5. Remove the sink and sand and refinish the top (if needed- alternately, the top can be painted). Paint dresser body and drawers, if needed too.

6. Using a water-based polyurethane (I like satin finish), apply 4 to 5 coats. Since this top had a short back piece, I made sure the joint between them was covered well so that no water from the sink would get between them.

7. When dry, run a bead of clear caulk (works much better with wood counters than white) around the rim of the opening and carefully place the sink right on top, pressing down lightly (you do not need to add caulk around the rim of the bowl after it's in place- that's a sure sign of a do-it-yourself job).

8. Attach the faucet and place the vanity, hooking up all the plumbing with no drawers in place.



Each drawer will be treated differently:

9. You have a few options with the top drawer. It can be taken out entirely and made into a false drawer by cutting the front off and gluing it back in place. Or you can get one of those kits that turn sink drawers in kitchen cabinets into a flip-out with a narrow plastic holder attached.

I wanted more storage, so you can see from this picture that we cut out what was needed to fit the sink, and then built new sides to make small "drawers" on each side.

Of course, if you have enough room for a dresser with three drawers on top, you'd lose the center drawer and still have two functional drawers. That would certainly be the easiest.




10. The middle drawer took the most finagling, but basically we (of course you've probably guessed that this part doesn't really involve me...I'm using "we" merely to show my support) made a box to fit around the plumbing. This leaves plenty of space for toiletries.



11. The bottom drawer merely has a square cut out to skim around the drain pipe. This drawer lost no space at all.


And there you have a slightly stripped-down version of how to turn a dresser into a bathroom vanity.

What? You were expecting plumbing how-tos? Sorry, that's way beyond my skills. Brian does that with a little help from his friends (thanks, Dan!) and I stay far, far, away.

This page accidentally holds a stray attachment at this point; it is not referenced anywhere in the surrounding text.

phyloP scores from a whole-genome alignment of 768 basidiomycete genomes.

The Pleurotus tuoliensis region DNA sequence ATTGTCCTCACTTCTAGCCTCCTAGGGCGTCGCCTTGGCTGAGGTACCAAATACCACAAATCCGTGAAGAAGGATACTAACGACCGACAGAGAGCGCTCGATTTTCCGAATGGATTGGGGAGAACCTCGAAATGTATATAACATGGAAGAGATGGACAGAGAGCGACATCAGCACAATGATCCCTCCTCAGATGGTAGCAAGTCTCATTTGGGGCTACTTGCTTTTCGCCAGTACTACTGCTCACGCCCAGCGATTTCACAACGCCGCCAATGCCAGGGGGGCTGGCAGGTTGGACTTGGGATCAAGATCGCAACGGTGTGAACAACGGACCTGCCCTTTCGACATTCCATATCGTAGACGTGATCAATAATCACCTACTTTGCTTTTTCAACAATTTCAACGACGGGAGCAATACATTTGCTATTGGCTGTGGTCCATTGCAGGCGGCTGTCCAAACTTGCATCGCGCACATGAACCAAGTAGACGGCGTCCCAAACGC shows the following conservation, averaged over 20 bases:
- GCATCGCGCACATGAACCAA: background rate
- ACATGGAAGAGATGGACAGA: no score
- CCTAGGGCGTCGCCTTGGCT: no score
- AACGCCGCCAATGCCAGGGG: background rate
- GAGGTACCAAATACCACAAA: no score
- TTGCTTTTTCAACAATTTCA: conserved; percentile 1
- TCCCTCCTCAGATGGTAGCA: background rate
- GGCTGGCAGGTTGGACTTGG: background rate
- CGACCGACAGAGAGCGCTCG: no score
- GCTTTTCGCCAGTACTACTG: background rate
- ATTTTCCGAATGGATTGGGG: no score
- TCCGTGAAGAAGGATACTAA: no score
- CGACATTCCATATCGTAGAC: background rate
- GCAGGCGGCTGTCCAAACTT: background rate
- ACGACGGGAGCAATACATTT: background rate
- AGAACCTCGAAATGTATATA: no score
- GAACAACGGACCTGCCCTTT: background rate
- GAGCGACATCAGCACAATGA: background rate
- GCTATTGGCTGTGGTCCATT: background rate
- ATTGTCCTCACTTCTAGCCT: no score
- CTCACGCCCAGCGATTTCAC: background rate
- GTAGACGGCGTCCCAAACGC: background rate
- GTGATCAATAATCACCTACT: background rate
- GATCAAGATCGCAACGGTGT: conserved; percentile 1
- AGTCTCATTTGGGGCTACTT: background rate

Especially because it was my idea.

Isn't that wonderful!  
And is that a claw foot tub I See?  Jealous!
I have loved this idea and always wanted to do it, 
but never have the bath that is big enough!  ...someday!
Thanks Jami!


10 comments:

Nancy May 6, 2010 at 5:38 PM  

Man I wish I was this handy! Anyway I love this, and in response to your featuring my silhouette tutorial, I'd love it. Let me know if you need anything on my part. I sent you an email, it says basically the same thing, but now you have my email if you have any questions. Thanks! -Nancy

Natalie Catherine May 6, 2010 at 9:28 PM  

hey thanks for the blog loving! feel free to feature any of my posts just link me up! :)

Shelbie May 6, 2010 at 11:43 PM  

I'm glad you found this to post! That was a good tutorial. And it looks so good!

Willow Decor May 7, 2010 at 5:51 AM  

What a great project!! I just love how it turned out!! I am very impressed and adore the tutorial! Great inspiration!
xx-Gina

Sandy May 7, 2010 at 6:56 AM  

Wonderful, Wonderful Job!
Great vanity find!

Following from 'so very cheri'....

http://thewondersofdoing.blogspot.com/

MamaBug May 7, 2010 at 10:54 AM  

Awesome! We just realized the vanity I have growing up will *almost* fit in the bathroom. We have to remove an inch off the top but it will be fantastic when we finally complete it.
Thanks for the wonderful tute!

Brandy August 11, 2010 at 2:18 PM  

I've always wanted to do this, it's just lovely!!!
lifeofperks.blogspot.com